To get the living costs part of the Student Loan, your course must be full-time or limited full-time.
What is limited full-time?
Limited full-time study is when you are treated as a full-time student when you are not. Confused? This definition of limited full-time study is used when assessing someones application for financial help.
A student may qualify for limited full-time status if:
They’ve had advice from your education provider to study less than full-time for one of the following reasons:
- you have an illness or disability that stops you studying full-time or
- it’s in your best interest to study less than full-time or
- you can’t study full-time for sufficient cause outside your control.
You’re finishing a recognised programme and to do this you need to study less than full-time but more than half the work of a full-time course.
To apply for limited full-time status you need to fill in a Limited full-time application and a Student Allowance or Student Loan application.
Download the Limited full-time application form
Apply for a Student Allowance or Student Loan
Not being eligible for all parts of a student loan
There are certain situations in which a student is unable to access all parts of the Student loan. Here’s some info on the different situations and how this division of student loans parts works.
If you’re in prison
If you’re in prison you can apply for a Student Loan for compulsory fees and course-related costs (and living costs if you’re on home detention).
If you’re on a benefit
If you get the Domestic Purposes, Widows or Invalids Benefit, or Emergency Maintenance Allowance from Work and Income, you can only get a Student Loan for compulsory fees and course-related costs. You can’t get a loan for living costs.
The best person to talk to about studying and students loans if you are in this position is your case manager.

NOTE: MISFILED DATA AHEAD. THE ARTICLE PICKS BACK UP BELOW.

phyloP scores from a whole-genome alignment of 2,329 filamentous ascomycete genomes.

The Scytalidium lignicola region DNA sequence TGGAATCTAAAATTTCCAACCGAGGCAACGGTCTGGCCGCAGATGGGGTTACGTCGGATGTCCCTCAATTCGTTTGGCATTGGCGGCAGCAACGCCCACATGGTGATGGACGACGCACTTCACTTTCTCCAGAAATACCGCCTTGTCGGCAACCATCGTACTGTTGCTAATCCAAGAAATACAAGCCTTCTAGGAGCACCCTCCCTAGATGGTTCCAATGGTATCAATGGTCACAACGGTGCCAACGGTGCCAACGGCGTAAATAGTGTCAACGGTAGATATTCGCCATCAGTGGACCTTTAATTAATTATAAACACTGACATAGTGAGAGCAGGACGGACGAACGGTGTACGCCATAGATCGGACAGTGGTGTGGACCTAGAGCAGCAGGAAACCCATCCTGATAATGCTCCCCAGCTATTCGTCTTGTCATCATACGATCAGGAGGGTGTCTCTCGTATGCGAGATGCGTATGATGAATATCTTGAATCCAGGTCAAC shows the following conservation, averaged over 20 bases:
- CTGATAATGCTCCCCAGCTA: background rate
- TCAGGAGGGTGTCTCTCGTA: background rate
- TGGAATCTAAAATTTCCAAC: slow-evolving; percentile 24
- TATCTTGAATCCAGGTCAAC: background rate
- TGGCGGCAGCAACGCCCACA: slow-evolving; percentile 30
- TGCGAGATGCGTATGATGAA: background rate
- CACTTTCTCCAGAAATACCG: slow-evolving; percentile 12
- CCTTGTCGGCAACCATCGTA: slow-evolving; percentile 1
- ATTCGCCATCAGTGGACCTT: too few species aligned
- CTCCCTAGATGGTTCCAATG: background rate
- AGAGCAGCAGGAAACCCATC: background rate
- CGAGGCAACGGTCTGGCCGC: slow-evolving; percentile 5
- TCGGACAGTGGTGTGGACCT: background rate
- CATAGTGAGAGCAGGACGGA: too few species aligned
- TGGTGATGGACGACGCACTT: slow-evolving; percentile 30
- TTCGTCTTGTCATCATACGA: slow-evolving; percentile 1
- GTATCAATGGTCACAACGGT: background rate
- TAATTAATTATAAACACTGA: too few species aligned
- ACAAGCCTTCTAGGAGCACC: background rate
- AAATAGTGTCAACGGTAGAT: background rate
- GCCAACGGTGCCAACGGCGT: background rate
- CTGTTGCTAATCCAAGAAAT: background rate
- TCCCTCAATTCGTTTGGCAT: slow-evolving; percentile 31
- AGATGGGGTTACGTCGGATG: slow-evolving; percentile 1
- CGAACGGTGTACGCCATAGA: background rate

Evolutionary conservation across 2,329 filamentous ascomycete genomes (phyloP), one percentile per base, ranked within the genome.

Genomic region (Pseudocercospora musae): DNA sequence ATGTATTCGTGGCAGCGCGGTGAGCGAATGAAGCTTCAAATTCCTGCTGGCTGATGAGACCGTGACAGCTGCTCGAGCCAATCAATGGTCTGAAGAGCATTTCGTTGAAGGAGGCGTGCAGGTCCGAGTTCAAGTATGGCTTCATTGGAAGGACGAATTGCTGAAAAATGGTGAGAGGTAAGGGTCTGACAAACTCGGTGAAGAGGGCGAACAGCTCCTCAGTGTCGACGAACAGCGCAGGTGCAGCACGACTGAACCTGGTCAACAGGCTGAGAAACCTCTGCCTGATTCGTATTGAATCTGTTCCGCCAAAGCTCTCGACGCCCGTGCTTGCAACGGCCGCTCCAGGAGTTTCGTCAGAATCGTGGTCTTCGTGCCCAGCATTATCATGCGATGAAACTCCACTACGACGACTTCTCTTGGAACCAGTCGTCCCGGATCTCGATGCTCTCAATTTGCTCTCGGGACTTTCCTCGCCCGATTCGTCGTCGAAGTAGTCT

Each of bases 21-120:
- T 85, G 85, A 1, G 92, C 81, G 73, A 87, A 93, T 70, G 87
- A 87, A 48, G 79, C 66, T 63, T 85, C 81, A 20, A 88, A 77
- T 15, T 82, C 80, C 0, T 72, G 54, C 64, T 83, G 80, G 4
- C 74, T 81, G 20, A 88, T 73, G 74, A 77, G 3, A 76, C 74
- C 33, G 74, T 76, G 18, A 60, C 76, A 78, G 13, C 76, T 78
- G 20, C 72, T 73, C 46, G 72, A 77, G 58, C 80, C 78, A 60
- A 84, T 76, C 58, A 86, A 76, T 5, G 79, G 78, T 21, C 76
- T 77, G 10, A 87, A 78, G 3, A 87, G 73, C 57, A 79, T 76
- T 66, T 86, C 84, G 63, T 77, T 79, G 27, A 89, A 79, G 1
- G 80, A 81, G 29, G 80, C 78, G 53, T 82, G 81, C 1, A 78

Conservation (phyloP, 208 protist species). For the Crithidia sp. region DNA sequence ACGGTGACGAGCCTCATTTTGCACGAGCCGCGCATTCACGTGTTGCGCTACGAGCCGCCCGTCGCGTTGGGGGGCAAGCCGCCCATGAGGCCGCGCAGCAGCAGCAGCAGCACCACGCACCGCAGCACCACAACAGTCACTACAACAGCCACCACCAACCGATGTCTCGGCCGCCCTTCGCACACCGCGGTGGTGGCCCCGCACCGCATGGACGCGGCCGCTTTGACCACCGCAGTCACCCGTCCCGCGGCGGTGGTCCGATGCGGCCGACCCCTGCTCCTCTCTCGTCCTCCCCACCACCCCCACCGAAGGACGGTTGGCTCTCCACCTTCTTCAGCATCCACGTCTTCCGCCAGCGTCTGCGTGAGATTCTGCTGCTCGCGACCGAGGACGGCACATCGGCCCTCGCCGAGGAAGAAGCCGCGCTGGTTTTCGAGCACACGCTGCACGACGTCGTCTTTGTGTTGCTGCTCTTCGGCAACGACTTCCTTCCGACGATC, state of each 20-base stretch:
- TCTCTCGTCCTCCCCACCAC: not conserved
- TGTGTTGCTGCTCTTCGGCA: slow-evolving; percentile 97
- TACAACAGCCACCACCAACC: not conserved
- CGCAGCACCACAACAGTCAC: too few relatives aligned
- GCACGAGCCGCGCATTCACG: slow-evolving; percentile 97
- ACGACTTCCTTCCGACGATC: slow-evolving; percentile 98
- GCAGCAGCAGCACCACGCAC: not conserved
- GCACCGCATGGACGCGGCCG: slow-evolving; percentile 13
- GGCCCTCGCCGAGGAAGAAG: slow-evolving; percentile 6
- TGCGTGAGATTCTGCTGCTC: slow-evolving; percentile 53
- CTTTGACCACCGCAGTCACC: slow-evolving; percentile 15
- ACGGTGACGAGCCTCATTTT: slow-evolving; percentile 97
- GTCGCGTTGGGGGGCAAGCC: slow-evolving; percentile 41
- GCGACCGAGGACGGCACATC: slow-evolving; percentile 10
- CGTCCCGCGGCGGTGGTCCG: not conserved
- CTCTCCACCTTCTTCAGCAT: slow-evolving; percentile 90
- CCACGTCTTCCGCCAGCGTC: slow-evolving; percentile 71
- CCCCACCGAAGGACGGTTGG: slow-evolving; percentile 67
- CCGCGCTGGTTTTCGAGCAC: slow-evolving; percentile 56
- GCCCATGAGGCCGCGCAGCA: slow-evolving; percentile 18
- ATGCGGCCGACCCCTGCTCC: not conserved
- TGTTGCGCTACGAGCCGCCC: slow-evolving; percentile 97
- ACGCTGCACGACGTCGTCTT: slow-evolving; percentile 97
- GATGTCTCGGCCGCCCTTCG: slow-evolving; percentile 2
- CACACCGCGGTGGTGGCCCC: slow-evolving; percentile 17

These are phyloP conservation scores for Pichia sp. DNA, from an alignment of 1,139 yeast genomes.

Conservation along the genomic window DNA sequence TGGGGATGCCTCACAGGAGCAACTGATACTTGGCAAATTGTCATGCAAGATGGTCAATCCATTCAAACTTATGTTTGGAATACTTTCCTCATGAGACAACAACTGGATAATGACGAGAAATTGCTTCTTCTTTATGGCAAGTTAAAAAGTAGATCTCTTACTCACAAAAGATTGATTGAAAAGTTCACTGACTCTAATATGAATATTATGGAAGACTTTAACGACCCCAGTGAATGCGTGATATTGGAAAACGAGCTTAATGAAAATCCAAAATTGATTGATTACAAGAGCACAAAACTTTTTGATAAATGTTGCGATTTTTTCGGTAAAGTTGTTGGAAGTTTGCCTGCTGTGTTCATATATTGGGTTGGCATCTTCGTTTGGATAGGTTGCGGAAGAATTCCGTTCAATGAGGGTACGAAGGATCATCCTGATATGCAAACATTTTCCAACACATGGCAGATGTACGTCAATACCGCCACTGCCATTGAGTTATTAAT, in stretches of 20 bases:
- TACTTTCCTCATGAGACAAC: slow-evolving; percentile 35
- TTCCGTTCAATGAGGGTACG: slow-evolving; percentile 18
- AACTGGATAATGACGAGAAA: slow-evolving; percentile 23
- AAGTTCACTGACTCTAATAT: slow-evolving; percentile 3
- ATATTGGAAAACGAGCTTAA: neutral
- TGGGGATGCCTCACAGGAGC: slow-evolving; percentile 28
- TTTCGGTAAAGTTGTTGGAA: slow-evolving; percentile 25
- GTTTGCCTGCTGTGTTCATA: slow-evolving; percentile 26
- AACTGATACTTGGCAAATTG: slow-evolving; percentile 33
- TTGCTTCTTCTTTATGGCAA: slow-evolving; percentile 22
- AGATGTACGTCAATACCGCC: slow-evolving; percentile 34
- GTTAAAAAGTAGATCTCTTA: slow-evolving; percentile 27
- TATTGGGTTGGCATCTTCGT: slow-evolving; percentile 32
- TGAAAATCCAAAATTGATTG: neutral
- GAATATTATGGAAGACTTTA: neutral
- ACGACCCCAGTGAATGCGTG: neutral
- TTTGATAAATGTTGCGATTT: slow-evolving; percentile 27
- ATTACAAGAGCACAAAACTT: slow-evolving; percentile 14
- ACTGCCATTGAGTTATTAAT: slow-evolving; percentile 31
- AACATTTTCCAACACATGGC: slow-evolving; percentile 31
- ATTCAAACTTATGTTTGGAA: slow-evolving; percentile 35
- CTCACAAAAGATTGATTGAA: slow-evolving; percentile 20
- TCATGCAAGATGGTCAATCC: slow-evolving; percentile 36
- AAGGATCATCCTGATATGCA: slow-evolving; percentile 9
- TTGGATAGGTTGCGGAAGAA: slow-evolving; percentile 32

If you get the Training Incentive Allowance
If you get the Training Incentive Allowance, the amount you can get for compulsory fees and course-related costs goes down by the amount of Training Incentive Allowance you get (not including any Training Incentive Allowance you get for childcare, transport or disability-related costs). Again the best person to talk to about studying and student loans if you are in this position is your case manager.
There are also situations where you may not be able to borrow the full amount in order to pay your compulsory course fees. This may mean you will need to find the balance of the fees to pay yourself.
Situations where this will be the case will be is you are currently bankrupt or if you are on a course already paid by the government such as STAR or TOPS courses.
Where to go for help
The agencies involved in the student loan scheme are there to help. They’ll be able to discuss your student loan needs with you and head you down the right track.
Studylink knows all there is to know about student loans and you can call them free on 0800 88 99 00.
IRD can also be very helpful. Call free on 0800 377 778